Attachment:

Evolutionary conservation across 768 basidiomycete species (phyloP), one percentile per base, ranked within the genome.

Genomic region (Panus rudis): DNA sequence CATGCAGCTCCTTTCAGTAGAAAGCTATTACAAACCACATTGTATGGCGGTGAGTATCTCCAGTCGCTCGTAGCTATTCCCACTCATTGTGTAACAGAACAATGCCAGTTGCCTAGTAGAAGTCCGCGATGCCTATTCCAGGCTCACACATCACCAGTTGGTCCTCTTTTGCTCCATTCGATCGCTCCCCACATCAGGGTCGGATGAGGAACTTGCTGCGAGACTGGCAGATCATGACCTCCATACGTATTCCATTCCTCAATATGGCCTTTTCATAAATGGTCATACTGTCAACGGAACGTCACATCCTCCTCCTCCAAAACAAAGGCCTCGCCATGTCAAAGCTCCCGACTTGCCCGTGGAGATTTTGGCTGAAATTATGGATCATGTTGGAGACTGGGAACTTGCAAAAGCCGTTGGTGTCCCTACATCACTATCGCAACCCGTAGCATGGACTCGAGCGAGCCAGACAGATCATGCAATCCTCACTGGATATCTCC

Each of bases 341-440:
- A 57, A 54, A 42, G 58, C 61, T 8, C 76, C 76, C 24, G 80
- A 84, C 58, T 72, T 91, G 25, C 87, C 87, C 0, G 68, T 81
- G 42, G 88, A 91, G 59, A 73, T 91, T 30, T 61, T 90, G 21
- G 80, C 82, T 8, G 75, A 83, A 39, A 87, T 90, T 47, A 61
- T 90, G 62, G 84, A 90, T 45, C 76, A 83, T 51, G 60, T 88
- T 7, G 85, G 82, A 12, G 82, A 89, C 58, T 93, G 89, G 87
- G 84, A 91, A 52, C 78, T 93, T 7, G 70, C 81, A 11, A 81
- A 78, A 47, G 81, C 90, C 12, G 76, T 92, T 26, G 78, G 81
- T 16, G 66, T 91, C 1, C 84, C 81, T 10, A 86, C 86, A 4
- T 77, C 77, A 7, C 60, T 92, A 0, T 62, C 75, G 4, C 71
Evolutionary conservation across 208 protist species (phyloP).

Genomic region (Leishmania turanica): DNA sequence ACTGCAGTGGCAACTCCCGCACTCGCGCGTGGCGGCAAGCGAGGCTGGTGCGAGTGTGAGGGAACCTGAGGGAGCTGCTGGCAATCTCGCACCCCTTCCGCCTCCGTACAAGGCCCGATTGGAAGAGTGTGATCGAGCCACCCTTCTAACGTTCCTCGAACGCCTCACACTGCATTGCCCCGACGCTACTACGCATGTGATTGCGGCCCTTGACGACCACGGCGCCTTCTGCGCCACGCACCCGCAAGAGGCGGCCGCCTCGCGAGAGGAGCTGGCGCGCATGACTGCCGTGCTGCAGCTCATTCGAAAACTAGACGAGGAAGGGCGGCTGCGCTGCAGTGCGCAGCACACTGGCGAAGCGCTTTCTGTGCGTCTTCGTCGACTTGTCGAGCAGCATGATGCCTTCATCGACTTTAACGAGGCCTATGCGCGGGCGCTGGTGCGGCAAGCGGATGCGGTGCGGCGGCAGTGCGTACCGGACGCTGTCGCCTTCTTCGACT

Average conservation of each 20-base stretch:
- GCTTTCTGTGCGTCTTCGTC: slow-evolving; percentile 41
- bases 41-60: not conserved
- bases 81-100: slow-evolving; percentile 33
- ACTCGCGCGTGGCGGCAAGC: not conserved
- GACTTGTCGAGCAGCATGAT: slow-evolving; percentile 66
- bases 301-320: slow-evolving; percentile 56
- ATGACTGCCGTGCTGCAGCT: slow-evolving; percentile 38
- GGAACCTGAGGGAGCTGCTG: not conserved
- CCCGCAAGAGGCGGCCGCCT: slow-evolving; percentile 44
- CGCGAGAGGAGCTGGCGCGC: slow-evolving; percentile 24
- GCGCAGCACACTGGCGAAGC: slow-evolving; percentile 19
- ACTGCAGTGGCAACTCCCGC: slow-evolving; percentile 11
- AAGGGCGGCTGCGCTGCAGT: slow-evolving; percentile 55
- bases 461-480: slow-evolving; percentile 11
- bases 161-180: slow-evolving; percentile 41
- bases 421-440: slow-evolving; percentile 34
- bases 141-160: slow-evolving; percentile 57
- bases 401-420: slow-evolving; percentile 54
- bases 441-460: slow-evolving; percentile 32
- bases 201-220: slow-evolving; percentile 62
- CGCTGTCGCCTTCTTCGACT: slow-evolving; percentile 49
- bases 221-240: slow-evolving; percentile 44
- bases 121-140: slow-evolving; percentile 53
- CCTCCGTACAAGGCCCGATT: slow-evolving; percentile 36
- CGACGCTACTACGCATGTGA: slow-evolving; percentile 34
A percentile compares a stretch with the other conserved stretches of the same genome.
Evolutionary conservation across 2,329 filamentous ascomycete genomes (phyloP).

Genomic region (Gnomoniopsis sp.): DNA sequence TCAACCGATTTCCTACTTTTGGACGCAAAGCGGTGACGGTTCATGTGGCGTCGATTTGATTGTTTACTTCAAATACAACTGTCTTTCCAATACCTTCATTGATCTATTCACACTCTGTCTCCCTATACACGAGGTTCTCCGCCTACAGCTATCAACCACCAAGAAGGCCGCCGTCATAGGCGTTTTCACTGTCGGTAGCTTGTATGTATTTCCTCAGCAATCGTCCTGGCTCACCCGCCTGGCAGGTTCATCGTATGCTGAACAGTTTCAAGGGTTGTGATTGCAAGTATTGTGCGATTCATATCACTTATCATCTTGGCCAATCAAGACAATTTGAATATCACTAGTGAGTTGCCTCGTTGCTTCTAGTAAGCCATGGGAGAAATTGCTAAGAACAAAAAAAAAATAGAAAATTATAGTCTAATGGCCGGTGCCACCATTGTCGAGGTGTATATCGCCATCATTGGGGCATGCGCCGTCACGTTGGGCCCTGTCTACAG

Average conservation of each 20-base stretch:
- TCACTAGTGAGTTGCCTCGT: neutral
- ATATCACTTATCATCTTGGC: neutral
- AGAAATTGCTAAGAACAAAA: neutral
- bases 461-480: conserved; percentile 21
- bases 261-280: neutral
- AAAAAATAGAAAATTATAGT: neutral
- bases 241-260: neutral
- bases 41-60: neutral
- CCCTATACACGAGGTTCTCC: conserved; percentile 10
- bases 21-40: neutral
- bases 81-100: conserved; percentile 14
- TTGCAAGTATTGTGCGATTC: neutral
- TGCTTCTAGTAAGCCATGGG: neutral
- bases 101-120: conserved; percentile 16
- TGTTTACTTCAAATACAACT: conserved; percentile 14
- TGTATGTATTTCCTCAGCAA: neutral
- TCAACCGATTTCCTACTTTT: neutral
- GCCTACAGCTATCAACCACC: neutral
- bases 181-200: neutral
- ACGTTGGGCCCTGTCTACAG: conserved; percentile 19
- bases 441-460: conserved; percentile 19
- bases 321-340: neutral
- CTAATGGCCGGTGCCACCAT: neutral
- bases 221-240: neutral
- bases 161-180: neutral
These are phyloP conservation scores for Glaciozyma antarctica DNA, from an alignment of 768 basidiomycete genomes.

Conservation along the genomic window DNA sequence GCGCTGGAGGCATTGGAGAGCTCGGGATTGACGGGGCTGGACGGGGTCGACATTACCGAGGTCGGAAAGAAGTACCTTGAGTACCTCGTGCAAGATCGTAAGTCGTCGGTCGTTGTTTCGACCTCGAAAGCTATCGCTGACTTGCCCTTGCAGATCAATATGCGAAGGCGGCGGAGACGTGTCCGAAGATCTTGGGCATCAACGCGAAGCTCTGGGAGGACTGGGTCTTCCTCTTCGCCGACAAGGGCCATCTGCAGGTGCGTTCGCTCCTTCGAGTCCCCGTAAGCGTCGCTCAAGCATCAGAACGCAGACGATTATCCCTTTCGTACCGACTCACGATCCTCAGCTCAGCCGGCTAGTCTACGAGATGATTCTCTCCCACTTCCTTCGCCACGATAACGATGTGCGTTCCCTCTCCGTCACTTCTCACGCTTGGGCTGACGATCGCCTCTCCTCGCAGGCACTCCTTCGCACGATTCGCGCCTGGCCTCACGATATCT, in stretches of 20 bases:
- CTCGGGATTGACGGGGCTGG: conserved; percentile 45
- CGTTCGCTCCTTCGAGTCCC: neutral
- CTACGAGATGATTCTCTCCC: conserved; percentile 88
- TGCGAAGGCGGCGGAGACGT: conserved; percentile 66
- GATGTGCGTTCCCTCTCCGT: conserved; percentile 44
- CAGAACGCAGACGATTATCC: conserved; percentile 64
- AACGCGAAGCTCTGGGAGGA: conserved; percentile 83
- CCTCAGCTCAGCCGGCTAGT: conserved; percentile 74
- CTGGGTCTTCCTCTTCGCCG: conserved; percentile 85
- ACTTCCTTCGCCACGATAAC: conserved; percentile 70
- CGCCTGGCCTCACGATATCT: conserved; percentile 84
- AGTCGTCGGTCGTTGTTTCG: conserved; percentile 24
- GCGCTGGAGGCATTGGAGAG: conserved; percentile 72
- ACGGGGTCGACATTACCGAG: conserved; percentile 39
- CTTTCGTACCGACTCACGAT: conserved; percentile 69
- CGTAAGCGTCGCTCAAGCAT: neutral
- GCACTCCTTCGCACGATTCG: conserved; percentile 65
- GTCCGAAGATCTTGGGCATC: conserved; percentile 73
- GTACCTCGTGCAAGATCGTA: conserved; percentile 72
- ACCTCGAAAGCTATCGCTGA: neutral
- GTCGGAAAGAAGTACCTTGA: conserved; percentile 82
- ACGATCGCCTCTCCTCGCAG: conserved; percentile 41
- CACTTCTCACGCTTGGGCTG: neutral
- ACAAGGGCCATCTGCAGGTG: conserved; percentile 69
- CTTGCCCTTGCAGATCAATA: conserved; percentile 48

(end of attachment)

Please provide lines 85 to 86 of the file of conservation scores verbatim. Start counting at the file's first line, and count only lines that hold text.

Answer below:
- GCGCTGGAGGCATTGGAGAG: conserved; percentile 72
- ACGGGGTCGACATTACCGAG: conserved; percentile 39